Author: S R Larson (presentation)
When I was politically active back in the ’80s I learned that if Swedish politicians are given two alternative courses of action to choose between, they will, as if driven by a force of nature, always choose the dumbest alternative. This learning experience has helped me understand Sweden’s slow but steady decline over the past 20 years, but it has also been a source of frustration. This habit of always making things worse for the people of my native country has recently been inherited by a new generation of politicians. My old friends and political combatants are now part of the political elite – and making the exact same mistakes as their predecessors.
The previous generation of politicians, who were mostly born in the ’30s and 40s, made every mistake possible in the economic arena. They raised taxes to world-record levels, then, as the economy started suffocating from those taxes, designed a tax reform which only led to a further growth in the tax burden. When the welfare state began crumbling in the ’80s they started cutting spending but kept taxes at world-record levels. This resulted in a constant drainage of resources from the free sector of the economy, resulting in a permanent decline in employment and standard of living. Instead of reversing course and re-opening income insurance, health care and education to private funding they pressed ahead and did everything they could to preserve the unsustainable welfare state.
Once they had devalued Sweden from a prosperous world leader to a nation plagued by industrial poverty, they decided to take their country yet another step down the slope of Dante’s journey. Instead of a responsible immigration policy that would allow productive migration across the nation’s borders, the political elite opted for a maximized inflow of migrants. And it was not about getting immigrants with skills, education and ready-to-go professional skills. No, the typical immigrant to Sweden over the past ten years has been someone with very little education, rudimentary professional skills and an extremely long way to go before he can begin to function as a productive member of society.
In the meantime, Sweden has suffered a brain drain. The education gap between the country’s inbound and outbound migrants is startling: the average person leaving Sweden has at least a bachelor’s degree. And the exodus has not been insignificant: in Norway alone some 50,000 young Swedes are building themselves a future. It is unlikely that they will ever return home again.
But the mistakes that Sweden’s political elite have turned into their very own religion has not stopped at replacing an entire generation of educated and culturally skilled Swedes with immigrants from the rural corners of Africa’s Horn. The most recent contribution is likely to turn the country into an economic swamp of poverty and social disintegration. Mr. Goran Hagglund, minister of social affairs and responsible for Sweden’s socialized health care system, announced yesterday that the government will remove the last restrictions on who the tax-paid hospitals can offer health care. The purported purpose is to allow illegal immigrants to access health care on the same terms as lawful, tax-paying residents.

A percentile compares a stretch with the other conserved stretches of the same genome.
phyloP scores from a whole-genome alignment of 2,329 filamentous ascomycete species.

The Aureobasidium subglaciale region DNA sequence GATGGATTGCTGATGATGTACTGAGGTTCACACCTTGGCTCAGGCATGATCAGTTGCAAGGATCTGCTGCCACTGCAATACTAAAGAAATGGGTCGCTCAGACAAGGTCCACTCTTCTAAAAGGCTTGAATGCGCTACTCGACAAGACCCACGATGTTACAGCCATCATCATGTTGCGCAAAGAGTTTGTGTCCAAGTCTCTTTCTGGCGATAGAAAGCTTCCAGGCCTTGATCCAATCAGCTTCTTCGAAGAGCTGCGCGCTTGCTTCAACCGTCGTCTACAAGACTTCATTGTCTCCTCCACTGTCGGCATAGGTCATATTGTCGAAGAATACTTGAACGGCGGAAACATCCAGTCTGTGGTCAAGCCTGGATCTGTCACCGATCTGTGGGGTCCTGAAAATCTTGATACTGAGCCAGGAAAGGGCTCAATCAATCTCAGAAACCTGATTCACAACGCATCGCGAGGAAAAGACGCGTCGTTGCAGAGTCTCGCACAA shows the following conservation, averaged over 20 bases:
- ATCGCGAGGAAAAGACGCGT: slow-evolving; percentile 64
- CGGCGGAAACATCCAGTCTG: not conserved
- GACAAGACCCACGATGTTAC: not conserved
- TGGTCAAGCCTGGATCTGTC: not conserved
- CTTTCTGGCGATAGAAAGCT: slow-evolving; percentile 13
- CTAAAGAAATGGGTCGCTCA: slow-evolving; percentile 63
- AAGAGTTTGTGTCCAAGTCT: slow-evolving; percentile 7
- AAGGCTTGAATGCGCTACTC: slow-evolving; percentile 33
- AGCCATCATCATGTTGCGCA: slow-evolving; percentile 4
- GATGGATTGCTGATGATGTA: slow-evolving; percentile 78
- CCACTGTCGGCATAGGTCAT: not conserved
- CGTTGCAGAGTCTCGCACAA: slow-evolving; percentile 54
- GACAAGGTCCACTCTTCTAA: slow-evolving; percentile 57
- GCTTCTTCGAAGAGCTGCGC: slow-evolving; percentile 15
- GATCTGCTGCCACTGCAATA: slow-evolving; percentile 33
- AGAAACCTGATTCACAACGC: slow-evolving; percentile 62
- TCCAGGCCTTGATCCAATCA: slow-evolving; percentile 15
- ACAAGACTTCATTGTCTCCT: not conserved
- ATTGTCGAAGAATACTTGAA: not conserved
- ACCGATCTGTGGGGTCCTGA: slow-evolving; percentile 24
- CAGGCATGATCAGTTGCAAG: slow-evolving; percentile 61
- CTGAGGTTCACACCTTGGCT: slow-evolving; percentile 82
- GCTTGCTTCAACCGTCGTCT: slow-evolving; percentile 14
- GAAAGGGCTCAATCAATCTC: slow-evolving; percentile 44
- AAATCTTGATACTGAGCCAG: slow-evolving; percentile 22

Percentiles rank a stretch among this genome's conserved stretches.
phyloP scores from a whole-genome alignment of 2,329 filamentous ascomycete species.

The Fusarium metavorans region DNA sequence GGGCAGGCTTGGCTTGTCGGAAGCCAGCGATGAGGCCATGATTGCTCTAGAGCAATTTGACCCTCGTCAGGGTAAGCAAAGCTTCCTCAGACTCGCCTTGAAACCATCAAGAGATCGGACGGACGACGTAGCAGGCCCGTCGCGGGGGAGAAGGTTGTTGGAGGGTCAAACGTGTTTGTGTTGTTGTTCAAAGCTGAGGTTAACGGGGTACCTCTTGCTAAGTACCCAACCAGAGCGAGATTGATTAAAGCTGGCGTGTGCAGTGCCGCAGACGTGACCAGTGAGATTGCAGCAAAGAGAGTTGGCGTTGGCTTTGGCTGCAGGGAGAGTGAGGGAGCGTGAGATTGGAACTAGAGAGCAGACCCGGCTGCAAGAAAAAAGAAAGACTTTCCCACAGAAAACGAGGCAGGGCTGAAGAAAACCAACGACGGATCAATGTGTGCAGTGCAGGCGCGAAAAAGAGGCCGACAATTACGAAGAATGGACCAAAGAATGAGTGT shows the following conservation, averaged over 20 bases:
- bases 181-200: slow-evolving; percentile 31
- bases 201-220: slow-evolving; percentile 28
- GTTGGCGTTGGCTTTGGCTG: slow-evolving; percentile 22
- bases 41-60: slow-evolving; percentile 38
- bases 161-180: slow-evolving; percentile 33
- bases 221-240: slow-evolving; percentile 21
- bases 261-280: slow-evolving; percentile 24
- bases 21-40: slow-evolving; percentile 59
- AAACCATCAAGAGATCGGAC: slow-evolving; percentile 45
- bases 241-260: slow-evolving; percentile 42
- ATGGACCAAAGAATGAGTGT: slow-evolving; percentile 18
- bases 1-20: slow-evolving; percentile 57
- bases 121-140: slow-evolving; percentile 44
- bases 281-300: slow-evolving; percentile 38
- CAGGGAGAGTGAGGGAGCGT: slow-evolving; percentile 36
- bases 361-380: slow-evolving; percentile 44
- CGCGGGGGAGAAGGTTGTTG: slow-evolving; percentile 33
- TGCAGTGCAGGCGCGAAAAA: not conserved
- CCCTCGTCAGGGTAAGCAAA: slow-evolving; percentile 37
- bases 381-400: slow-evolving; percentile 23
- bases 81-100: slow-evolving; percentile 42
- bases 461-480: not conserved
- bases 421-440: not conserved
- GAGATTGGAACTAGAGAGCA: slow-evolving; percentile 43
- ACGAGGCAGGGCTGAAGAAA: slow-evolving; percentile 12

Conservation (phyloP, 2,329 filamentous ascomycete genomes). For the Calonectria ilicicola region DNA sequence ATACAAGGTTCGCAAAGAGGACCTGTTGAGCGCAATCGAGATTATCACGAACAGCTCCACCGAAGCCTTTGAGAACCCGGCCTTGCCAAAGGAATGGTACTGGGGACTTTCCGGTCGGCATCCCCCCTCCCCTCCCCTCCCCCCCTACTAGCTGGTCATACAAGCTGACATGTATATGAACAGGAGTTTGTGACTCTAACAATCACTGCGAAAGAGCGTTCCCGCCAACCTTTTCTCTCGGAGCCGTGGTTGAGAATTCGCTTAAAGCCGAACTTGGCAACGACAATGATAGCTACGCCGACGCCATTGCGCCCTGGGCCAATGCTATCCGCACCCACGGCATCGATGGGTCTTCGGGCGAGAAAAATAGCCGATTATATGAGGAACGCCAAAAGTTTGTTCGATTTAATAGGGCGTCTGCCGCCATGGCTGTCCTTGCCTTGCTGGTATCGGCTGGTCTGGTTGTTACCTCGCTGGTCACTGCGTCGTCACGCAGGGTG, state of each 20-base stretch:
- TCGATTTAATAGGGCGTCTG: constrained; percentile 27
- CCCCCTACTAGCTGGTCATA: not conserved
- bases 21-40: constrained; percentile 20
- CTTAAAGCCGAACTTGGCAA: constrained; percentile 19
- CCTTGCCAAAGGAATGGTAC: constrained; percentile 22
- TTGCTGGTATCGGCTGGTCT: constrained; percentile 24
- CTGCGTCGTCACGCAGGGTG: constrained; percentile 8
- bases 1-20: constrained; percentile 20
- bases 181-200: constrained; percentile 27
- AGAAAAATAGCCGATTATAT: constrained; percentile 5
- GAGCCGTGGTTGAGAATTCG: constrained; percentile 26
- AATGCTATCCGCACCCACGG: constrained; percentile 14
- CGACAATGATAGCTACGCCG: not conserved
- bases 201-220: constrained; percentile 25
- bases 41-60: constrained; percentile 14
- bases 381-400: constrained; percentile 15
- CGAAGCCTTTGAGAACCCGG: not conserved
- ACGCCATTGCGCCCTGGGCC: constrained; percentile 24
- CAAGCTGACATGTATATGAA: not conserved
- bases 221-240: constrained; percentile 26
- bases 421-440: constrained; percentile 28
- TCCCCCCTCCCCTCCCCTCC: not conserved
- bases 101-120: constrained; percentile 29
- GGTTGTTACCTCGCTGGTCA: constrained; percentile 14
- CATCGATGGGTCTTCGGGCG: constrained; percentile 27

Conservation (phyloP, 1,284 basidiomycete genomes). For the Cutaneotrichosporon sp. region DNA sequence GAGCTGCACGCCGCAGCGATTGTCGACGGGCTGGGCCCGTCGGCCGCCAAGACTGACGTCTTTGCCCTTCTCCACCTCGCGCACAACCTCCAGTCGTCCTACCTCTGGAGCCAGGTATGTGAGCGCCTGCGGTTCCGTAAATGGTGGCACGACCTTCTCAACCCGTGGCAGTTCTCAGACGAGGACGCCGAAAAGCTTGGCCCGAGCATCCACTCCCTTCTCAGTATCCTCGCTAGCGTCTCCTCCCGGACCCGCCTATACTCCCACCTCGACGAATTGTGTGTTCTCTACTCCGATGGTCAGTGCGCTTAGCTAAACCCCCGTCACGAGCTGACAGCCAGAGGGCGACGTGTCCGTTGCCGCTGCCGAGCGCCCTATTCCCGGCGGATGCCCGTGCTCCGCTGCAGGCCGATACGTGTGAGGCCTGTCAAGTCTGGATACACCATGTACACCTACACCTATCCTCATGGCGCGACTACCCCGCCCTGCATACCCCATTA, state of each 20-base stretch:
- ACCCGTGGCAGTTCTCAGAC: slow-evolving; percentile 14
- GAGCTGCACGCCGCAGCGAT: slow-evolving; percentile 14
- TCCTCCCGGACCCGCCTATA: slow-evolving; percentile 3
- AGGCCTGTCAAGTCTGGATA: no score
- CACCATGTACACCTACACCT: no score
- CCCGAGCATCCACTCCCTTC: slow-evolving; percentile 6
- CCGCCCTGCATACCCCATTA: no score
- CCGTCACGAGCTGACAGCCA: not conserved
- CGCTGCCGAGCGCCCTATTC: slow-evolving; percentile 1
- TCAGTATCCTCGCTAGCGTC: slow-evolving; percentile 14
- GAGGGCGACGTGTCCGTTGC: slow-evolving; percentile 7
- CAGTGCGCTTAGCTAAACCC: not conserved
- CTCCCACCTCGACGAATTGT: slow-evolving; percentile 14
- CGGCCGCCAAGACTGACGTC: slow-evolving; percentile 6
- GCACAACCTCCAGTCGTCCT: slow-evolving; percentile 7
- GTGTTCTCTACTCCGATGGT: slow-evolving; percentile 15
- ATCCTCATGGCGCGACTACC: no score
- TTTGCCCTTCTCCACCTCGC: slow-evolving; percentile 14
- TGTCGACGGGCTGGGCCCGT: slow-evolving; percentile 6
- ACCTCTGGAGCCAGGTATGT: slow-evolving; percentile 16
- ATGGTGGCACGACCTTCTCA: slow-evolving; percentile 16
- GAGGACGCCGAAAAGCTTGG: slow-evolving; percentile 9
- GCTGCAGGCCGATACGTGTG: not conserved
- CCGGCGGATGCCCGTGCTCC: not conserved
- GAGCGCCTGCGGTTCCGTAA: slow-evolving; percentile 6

It is easy to see what this is going to lead to. Sweden already has one of the most heavily rationed health care systems in the industrialized world. Waiting lists for elective surgery are extremely long, the number of beds per 1,000 residents is even lower than in Albania, and the death rate from curable conditions due to health care rationing are appalling. Even a marginal increase in demand for health care as a result of this free-for-all opening of the health care system, will be the straw that breaks the camel’s back.
Since 1995 Sweden’s government-run health care system has cut away about one fifth of its medical staff. During the same period of time the actual tax burden on working Swedes has increased almost 50 percent: those who pay taxes are a notably smaller share of the population than they were before the recession in the early ’90s. With this lopsided change in who pays taxes into the health care system and the size of the “production facilities” – hospitals – about the worst thing you can do is to open the doors and let anyone from anywhere walk in to a Swedish hospital and demand health care. Which is precisely what the government has now done.
Mr. Hagglund tries to defend the indefensible by claiming that there is no research from anywhere in the world that shows that a free-for-all health care system will result in “medical tourism”. But this is a classic moot point: no one has ever done what Sweden just did. Even the ridiculous measures in Arizona and California that allowed Mexicans to walk across the border to get Medicaid-paid health care came with some restrictions. (After Medicaid in Arizona was driven to the brink of bankruptcy the state actually reversed course, something Mr. Hagglund seems to be blissfully ignorant of.)
Since it is unlikely that Sweden’s political elite will learn from their own mistakes – or others’ – we can safely expect them to make the next mistake soon. The question is: what will it be? For each new mad move to tear the country apart they leave fewer and fewer options ahead of them. One possibility is that they open the country’s income security system to illegal immigrants, i.e., everyone and anyone in the world. Another is that they give illegals the right to vote in elections.
Absurd? Sure, but keep in mind: we are not talking about a normal country. We are talking about Absurdistan.
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